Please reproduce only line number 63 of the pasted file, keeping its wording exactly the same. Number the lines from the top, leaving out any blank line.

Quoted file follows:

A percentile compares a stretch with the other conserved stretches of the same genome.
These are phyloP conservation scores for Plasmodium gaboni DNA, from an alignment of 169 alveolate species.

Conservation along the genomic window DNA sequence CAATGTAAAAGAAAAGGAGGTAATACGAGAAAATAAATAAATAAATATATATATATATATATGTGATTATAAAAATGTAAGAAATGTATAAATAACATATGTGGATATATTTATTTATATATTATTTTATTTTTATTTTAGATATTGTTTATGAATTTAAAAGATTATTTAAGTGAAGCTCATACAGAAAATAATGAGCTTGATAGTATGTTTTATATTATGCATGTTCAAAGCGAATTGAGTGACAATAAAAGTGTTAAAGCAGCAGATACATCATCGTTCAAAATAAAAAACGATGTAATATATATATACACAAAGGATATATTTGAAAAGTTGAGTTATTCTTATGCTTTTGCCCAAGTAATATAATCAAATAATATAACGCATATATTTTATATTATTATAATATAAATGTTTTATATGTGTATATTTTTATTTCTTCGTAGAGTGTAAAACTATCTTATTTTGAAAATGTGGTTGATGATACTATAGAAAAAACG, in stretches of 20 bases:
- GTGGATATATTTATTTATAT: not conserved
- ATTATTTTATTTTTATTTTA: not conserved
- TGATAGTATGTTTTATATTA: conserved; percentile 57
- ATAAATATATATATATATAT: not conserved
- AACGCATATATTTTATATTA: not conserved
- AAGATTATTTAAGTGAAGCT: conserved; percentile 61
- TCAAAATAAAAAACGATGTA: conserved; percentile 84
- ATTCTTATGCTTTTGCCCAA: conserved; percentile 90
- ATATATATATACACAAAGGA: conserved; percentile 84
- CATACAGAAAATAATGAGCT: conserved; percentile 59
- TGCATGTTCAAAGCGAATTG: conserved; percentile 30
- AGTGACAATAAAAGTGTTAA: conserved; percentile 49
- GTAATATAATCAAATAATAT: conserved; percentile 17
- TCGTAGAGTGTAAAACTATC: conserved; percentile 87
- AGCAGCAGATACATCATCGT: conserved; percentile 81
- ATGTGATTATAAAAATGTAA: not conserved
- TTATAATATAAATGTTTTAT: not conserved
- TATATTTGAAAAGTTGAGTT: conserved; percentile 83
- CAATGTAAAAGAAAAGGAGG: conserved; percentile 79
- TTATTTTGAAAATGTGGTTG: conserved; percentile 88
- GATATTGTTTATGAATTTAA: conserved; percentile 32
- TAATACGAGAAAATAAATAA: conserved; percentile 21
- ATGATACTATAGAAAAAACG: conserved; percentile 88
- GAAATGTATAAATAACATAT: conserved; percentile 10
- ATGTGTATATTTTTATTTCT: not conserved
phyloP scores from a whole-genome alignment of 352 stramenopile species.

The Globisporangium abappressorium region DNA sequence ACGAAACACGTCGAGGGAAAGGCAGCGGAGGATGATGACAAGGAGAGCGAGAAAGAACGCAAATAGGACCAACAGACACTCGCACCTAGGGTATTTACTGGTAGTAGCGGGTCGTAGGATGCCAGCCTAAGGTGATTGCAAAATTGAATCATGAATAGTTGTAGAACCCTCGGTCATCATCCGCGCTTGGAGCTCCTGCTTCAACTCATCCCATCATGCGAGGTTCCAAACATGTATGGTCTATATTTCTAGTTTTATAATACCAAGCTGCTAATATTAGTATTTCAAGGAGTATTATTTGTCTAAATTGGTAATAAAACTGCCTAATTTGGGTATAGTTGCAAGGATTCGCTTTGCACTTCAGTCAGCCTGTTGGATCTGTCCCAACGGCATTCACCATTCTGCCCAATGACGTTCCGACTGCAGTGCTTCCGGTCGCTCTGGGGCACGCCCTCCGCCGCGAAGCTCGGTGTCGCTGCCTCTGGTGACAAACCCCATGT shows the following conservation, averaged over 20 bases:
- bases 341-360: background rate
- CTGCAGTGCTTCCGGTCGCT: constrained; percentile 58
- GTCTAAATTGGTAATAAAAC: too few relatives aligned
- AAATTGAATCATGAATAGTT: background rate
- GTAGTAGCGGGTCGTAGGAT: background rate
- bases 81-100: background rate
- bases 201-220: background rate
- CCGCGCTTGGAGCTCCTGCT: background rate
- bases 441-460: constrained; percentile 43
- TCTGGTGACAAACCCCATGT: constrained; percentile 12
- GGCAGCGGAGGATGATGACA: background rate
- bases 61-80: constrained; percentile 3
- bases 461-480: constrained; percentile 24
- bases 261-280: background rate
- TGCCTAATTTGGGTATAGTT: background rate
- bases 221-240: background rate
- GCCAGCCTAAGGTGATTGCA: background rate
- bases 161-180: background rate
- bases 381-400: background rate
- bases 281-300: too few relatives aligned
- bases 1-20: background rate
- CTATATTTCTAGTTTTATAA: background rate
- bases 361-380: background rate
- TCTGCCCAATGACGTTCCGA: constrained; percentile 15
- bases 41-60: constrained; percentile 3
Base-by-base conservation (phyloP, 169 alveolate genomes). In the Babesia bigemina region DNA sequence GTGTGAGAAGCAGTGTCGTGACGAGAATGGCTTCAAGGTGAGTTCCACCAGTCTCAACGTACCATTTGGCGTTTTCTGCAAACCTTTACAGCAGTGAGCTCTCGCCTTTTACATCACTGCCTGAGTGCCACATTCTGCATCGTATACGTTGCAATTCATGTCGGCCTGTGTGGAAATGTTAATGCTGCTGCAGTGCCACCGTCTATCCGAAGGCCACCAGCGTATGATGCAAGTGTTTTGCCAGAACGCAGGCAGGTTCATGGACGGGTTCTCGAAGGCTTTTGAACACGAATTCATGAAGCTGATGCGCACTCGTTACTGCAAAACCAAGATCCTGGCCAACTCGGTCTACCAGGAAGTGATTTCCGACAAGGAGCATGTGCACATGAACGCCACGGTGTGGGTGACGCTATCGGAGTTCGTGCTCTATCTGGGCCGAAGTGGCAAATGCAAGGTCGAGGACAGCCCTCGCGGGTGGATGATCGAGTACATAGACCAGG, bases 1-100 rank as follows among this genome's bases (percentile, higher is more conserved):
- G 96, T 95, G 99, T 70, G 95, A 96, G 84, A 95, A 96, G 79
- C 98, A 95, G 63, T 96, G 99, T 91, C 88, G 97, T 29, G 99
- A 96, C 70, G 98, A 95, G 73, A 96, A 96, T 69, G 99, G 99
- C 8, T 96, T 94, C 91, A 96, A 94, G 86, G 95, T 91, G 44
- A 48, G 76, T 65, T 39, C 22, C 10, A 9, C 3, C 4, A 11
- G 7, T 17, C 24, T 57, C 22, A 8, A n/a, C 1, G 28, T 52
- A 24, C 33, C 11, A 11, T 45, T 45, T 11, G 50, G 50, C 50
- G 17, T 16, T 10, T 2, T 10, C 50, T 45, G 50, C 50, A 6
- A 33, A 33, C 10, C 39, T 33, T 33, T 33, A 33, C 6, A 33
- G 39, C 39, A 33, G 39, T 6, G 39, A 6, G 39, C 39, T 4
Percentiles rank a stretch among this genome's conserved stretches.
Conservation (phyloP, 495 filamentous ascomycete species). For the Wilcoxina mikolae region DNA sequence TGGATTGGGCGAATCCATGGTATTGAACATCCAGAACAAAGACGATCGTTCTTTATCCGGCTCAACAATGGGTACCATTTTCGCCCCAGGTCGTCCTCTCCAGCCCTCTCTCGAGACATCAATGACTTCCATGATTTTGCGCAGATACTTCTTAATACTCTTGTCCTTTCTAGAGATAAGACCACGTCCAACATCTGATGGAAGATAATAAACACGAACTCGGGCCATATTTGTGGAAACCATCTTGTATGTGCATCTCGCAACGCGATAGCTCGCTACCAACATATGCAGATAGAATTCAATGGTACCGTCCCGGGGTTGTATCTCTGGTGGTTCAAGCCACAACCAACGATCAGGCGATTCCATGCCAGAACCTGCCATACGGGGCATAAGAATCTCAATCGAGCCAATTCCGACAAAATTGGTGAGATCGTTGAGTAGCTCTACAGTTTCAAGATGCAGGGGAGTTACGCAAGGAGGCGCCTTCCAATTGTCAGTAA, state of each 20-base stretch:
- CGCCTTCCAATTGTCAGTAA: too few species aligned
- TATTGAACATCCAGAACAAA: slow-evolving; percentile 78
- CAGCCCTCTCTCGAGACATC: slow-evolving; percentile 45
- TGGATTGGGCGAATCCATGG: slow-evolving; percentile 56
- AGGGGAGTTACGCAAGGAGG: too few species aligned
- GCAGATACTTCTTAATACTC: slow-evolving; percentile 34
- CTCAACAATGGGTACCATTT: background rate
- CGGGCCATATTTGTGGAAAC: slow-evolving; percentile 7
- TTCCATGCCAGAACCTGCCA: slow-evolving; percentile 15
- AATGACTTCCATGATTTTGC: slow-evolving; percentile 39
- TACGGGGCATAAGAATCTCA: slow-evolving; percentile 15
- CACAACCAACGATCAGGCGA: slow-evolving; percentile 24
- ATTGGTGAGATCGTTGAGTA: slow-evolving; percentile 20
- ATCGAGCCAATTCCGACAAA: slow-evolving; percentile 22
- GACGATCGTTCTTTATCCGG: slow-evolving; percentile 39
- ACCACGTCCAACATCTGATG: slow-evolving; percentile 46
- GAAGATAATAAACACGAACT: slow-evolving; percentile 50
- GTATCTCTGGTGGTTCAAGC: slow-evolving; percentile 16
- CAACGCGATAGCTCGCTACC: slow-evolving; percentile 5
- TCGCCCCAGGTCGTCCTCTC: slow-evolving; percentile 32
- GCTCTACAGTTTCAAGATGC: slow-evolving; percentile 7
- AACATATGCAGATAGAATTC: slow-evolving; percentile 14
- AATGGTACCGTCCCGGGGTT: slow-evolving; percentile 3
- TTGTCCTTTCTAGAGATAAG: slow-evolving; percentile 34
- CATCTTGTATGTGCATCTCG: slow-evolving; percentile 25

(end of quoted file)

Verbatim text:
- A 24, C 33, C 11, A 11, T 45, T 45, T 11, G 50, G 50, C 50